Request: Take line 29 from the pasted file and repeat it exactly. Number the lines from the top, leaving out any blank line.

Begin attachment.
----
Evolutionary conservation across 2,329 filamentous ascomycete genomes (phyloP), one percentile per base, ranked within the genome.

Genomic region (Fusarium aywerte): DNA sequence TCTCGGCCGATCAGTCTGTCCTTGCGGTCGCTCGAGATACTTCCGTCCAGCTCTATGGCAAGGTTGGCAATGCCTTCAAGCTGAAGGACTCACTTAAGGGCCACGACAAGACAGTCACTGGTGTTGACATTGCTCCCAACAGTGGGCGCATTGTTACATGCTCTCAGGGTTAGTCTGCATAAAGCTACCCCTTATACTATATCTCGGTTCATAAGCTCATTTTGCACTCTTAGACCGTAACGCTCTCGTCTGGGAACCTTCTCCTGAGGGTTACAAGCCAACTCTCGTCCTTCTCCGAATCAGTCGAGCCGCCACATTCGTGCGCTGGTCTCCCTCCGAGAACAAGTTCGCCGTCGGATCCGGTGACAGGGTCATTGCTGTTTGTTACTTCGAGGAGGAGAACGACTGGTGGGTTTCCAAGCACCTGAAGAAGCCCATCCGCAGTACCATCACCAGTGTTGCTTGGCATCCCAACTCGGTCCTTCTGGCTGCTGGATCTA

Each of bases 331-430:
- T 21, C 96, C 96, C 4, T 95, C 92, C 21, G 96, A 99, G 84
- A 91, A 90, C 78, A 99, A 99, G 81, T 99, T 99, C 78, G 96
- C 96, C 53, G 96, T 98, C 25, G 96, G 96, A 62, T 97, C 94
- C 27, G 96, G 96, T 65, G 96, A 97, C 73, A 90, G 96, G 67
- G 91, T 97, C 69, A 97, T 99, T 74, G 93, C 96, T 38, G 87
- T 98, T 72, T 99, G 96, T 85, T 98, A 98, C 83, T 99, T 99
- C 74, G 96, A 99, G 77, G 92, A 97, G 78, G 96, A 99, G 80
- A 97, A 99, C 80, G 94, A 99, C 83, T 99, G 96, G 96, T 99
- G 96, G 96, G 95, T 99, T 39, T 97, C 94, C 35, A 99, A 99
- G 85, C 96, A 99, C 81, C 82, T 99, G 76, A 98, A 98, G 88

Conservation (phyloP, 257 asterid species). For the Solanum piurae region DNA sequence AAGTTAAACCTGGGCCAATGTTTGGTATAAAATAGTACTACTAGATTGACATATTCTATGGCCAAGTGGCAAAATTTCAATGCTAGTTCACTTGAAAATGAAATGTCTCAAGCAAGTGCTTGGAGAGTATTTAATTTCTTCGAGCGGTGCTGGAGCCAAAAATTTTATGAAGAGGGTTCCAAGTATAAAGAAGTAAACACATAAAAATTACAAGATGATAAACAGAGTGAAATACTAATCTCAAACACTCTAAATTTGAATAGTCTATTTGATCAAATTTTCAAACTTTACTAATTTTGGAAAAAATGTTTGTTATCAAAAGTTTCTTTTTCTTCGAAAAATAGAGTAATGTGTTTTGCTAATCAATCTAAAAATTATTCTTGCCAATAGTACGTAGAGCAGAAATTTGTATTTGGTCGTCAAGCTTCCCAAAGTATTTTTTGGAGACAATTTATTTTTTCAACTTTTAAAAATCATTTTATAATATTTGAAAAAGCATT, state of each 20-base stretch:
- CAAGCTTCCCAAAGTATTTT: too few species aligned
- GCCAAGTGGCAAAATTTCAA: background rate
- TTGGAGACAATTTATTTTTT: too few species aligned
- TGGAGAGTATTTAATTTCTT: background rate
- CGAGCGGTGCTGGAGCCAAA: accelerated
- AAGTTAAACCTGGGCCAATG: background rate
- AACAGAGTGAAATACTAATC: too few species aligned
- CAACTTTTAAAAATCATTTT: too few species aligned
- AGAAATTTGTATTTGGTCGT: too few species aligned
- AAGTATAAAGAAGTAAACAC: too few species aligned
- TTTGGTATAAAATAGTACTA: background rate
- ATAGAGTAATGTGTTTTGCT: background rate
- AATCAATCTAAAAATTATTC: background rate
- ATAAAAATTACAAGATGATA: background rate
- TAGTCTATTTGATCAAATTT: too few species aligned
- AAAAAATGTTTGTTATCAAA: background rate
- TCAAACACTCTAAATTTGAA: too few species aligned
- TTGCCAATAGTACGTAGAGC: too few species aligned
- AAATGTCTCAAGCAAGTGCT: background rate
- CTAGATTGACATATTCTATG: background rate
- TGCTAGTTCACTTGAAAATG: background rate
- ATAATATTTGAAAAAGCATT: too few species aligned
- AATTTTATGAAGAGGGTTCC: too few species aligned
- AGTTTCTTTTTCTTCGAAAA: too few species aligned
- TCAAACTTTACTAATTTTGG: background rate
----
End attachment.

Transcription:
- TAGTCTATTTGATCAAATTT: too few species aligned